Fire blight is a bacterial disease caused by Erwinia amylovora. It typically affects trees and shrubs leading to a burnt appearance.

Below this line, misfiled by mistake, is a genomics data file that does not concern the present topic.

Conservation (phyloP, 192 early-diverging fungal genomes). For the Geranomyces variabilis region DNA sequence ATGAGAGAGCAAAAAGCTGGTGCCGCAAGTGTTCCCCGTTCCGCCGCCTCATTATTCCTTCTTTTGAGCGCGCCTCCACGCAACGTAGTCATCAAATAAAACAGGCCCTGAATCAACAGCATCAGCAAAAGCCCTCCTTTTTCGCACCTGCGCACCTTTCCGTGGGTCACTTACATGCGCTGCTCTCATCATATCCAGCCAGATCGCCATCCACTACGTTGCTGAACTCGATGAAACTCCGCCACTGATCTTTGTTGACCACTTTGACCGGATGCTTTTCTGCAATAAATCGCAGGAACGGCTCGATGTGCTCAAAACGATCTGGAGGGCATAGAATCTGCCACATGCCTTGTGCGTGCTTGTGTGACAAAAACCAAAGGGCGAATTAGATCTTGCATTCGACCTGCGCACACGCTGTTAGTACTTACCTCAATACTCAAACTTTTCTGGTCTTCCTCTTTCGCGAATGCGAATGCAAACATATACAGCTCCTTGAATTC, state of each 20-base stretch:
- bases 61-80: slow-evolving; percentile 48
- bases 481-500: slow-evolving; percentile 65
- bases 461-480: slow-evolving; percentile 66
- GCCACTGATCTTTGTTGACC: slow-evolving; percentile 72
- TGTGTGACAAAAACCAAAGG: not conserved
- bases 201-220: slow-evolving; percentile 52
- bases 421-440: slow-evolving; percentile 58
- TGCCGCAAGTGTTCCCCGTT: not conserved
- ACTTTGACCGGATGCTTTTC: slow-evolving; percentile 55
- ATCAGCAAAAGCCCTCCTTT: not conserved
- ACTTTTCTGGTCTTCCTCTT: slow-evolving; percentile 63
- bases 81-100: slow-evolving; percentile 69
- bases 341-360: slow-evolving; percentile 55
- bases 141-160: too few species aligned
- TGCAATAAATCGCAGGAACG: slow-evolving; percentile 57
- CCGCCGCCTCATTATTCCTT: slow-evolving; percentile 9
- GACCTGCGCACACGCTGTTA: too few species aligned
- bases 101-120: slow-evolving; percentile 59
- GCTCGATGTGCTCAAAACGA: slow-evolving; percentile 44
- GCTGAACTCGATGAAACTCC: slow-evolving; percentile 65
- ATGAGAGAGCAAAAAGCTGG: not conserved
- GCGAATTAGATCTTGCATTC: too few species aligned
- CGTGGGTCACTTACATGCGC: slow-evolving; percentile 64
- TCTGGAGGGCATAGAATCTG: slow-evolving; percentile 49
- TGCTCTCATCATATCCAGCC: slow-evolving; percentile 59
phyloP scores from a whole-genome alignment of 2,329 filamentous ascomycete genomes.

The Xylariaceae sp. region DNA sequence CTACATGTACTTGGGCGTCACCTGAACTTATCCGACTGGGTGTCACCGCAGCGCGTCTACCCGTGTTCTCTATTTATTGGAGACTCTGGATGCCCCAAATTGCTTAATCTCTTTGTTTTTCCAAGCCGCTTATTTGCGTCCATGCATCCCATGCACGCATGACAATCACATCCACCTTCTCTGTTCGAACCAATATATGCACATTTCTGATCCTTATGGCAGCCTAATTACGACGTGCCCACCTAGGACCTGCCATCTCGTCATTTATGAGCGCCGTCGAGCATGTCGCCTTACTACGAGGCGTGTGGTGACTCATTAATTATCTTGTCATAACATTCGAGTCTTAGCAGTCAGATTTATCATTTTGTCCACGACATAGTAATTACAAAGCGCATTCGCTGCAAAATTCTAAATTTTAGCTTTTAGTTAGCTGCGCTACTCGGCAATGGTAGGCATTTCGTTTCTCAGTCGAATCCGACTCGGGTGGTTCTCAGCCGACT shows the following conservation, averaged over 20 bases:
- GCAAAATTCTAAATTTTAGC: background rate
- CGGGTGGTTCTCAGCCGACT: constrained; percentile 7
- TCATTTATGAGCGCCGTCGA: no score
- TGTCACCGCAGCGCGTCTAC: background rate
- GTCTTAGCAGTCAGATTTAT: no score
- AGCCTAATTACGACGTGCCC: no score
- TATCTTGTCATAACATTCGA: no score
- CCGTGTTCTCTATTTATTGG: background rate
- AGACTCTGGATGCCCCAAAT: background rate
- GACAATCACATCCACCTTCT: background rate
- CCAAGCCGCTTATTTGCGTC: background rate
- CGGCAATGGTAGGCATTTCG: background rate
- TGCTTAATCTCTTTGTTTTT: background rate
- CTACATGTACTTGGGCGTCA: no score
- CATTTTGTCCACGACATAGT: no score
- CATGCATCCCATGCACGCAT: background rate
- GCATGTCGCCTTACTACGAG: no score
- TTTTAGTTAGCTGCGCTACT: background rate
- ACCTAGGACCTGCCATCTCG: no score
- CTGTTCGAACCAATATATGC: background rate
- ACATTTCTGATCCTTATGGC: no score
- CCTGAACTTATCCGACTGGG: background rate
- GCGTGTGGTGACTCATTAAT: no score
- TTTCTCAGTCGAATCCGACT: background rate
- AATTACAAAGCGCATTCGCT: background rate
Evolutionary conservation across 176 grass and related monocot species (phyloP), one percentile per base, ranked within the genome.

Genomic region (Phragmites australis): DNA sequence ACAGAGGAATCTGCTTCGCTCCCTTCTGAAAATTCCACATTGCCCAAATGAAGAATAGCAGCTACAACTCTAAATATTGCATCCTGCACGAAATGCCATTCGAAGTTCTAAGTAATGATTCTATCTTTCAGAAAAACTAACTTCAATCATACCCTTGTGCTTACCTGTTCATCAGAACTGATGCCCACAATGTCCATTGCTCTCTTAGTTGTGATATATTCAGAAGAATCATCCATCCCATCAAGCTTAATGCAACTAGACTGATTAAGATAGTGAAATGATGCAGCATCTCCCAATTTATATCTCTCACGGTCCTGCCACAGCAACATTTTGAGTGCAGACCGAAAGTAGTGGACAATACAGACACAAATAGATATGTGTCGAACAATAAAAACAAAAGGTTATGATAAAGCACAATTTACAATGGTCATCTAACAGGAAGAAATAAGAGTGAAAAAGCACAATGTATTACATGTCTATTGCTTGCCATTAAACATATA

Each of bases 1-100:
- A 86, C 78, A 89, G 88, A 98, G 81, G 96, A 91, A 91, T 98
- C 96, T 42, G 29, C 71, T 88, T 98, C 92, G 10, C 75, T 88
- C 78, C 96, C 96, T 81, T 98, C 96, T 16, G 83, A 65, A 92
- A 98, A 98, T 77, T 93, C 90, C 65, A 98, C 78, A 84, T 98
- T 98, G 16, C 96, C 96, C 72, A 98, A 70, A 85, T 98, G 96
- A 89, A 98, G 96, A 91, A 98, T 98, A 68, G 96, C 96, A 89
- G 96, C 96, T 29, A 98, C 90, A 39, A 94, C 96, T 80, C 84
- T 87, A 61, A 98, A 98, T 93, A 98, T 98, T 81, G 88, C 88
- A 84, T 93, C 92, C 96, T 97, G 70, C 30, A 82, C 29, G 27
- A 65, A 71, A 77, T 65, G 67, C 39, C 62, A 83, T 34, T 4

Tissues affected by the symptoms of Erwinia amylovora include blossoms, fruits, shoots, and branches of apple (Pomoideae), pear, and many other rosaceous plants. All symptoms are above ground and are typically easy to recognize. Symptoms on blossoms include water soaking of the floral receptacle, ovary, and peduncles. This results in a dull, gray-green appearance at 1–2 weeks after petal fall, and eventually tissues will shrivel and turn black. The base of the blossom and young fruit show similar symptoms as infection spreads. Opaque white- or amber-colored droplets of bacterial ooze can be seen on the infected tissue when the environment is high in humidity. Shoots show similar symptoms but develop much more rapidly. A “Shepherd's Crook” can be seen when the tip of the shoot wilts, and diseased shoot leaves typically have blackening along the mid-vein and then die. In number, diseased shoots give the tree a blighted appearance. Initial infection of blossoms and shoots can spread to larger tree limbs. Branches will darken and become water soaked. Advanced infection develops cracks in bark and a sunken surface. Wood under the bark will become streaked with black discoloration. Immature fruit forms water-soaked lesions and later turned black. Bacterial ooze can be found on these lesions. Severe infections result in fruit turning entirely black and shriveling.
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